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Effects of Fracture Properties on Oil Recovery in Tight Reservoirs

Victus Kordorwu, Fuseinatu Latif, Kwabena Okyere Nyako, Joel Teye Tetteh, Quaye Carl Anthony

Abstract


Unconventional reservoirs, characterized by low permeability are gradually becoming a force to reckon with in today’s world owing to the rapid depletion of conventional resources. However, low oil production from tight reservoirs can be mitigated by implementing hydraulic fracturing. In this study, Schlumberger’s eclipse-100 simulator was used to simulate various scenarios in order to determine the best fracture geometry and the effects of fracture properties on oil recovery. The properties considered were fracture half-length, width and number. Oil recovery from the tight reservoir was found to be 0.47% OIP and the application of hydraulic fracturing increased the recovery to 4.78%. OIP sensitivity analysis was carried out by varying well trajectory, porosity, permeability and wettability. It was found out that, fracture geometry of 300 ft half-length, 1 inch width and a fracture number of 15 is ideal for this reservoir, both technically and economically. An increase in the fracture number affected the spacing greatly. As the number increased, initial production from the reservoir increased. However, cumulative production declined with continued increase in fracture number as spacing decreased. The fracture half-length had a more significant impact on the early time behavior as a result of the fractures reaching further into the reservoir. Increase in fracture width impacted on the late time production behavior of the well by maintaining production for a longer duration. Variations in the reservoir properties after obtaining the optimum case show that hydraulic fracturing is applicable to tight reservoirs.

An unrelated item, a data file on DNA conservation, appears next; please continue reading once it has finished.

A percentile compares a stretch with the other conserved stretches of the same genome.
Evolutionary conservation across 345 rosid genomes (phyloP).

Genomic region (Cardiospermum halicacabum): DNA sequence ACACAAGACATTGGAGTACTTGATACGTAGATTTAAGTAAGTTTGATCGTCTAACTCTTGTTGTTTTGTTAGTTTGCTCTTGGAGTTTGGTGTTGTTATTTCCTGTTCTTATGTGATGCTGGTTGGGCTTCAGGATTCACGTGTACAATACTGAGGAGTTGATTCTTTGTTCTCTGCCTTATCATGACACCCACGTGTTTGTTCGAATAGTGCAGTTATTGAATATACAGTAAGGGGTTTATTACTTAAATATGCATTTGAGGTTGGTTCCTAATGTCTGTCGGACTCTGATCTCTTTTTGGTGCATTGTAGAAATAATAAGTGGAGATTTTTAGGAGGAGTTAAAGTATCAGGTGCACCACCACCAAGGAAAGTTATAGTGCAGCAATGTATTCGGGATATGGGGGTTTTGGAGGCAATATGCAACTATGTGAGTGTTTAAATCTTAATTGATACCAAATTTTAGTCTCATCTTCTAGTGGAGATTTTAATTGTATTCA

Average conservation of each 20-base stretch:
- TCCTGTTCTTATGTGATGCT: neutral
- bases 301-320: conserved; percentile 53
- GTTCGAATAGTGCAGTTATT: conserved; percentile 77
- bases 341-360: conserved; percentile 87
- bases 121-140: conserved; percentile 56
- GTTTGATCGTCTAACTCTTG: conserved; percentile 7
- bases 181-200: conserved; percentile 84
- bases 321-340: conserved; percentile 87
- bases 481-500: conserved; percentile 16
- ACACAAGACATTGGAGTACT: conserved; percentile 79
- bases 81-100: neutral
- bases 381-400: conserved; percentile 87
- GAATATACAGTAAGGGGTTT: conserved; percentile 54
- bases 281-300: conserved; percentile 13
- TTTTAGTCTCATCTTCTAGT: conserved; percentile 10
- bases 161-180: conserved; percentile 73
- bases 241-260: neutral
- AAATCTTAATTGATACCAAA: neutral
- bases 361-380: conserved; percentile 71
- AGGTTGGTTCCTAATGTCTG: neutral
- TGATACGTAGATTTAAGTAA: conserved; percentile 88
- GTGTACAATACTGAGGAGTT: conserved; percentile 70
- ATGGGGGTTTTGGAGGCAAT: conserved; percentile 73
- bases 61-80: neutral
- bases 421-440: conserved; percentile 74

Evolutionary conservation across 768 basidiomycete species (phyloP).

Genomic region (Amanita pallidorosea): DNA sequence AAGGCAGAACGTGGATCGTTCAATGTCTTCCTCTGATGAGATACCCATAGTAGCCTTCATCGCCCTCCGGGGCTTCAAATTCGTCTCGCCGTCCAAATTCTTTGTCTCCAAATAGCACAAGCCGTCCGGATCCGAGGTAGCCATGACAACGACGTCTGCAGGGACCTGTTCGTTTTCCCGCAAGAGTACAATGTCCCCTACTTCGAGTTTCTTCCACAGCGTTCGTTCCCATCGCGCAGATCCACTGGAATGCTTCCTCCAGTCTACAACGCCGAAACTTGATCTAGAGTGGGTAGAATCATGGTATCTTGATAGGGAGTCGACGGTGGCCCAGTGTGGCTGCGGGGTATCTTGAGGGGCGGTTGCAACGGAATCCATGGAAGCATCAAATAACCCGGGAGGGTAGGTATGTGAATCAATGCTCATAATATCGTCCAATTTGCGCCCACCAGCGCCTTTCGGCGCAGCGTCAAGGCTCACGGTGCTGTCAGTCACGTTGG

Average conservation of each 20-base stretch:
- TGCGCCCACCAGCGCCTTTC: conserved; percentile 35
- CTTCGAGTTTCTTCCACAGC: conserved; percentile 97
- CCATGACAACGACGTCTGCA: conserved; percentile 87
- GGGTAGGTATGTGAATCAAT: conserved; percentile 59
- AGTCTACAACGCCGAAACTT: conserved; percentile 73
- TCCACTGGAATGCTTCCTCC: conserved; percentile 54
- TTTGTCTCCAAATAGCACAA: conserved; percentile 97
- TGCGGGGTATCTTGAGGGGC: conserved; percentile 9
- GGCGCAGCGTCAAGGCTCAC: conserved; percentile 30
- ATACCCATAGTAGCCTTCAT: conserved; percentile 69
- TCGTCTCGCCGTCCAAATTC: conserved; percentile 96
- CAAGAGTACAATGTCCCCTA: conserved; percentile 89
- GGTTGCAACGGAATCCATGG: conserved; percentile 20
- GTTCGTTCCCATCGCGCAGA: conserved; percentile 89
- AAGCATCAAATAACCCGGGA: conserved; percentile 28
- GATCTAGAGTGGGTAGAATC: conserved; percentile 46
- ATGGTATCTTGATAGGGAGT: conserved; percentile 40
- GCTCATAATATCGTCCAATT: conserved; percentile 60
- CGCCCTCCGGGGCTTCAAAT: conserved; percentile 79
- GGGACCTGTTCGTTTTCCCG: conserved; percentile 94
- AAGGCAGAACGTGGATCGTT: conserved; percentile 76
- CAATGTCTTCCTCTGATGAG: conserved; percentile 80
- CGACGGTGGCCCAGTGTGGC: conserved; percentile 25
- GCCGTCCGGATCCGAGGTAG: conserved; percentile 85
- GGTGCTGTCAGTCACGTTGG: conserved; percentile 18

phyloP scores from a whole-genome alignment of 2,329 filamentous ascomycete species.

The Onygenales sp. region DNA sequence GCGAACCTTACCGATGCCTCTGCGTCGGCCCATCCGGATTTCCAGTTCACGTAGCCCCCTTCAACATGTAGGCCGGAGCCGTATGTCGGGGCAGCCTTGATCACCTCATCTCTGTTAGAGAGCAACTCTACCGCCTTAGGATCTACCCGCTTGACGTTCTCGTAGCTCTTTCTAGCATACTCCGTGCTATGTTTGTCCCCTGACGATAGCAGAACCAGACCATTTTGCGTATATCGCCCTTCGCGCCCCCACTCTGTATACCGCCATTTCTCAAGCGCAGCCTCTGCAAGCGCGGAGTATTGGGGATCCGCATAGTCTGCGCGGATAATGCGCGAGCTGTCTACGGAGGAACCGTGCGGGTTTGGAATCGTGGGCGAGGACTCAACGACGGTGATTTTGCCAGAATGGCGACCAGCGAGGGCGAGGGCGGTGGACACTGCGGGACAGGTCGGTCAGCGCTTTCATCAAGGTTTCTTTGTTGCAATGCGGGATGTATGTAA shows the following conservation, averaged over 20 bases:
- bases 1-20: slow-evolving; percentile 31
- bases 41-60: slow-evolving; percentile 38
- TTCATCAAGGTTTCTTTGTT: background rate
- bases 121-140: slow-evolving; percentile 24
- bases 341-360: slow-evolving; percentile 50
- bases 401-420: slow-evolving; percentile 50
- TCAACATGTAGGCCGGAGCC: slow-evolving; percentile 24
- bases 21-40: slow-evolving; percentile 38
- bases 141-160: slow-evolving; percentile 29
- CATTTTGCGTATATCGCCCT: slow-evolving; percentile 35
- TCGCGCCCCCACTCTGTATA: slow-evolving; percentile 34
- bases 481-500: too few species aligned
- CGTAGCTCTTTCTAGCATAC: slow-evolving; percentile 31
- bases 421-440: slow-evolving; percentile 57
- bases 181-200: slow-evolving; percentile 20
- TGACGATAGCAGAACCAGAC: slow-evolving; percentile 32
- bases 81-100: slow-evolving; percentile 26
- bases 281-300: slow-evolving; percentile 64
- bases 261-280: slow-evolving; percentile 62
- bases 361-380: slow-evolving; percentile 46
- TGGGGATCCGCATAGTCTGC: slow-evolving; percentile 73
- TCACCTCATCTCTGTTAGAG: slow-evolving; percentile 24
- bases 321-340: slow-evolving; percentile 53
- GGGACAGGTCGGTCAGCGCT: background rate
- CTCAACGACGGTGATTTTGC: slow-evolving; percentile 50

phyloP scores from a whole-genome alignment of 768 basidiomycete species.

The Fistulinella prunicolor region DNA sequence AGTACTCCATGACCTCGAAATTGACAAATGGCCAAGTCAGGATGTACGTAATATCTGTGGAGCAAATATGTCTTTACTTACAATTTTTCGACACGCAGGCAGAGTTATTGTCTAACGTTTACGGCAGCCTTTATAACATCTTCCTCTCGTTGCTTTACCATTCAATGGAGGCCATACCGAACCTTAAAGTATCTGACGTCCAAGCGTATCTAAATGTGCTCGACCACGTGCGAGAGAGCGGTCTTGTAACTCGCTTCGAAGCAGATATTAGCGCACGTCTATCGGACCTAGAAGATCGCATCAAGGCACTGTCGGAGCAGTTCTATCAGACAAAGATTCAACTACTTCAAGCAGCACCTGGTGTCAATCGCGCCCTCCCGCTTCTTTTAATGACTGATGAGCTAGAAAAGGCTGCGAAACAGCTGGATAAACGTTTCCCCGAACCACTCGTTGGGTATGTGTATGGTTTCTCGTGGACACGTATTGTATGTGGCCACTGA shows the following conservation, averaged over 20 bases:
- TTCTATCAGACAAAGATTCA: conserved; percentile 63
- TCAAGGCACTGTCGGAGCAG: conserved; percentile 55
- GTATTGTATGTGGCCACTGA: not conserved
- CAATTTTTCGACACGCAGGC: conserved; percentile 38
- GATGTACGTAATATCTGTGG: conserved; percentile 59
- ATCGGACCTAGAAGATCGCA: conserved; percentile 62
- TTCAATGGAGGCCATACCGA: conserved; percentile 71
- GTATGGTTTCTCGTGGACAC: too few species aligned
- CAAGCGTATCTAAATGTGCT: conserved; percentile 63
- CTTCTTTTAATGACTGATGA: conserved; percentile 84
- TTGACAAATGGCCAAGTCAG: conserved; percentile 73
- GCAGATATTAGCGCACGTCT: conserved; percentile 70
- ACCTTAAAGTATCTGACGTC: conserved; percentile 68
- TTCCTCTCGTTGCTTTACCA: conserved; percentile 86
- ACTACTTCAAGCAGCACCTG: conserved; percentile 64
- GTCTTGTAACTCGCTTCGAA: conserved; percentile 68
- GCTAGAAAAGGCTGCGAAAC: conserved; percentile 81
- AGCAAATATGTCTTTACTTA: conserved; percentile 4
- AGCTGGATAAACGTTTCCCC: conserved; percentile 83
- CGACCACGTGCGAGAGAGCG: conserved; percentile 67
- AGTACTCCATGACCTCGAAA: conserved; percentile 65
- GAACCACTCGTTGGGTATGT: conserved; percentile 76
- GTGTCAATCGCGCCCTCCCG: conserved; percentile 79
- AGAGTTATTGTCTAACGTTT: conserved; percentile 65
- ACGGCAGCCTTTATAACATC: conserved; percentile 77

Keywords: Hydraulic fracturing, fracture geometry, recovery factor, oil recovery

 


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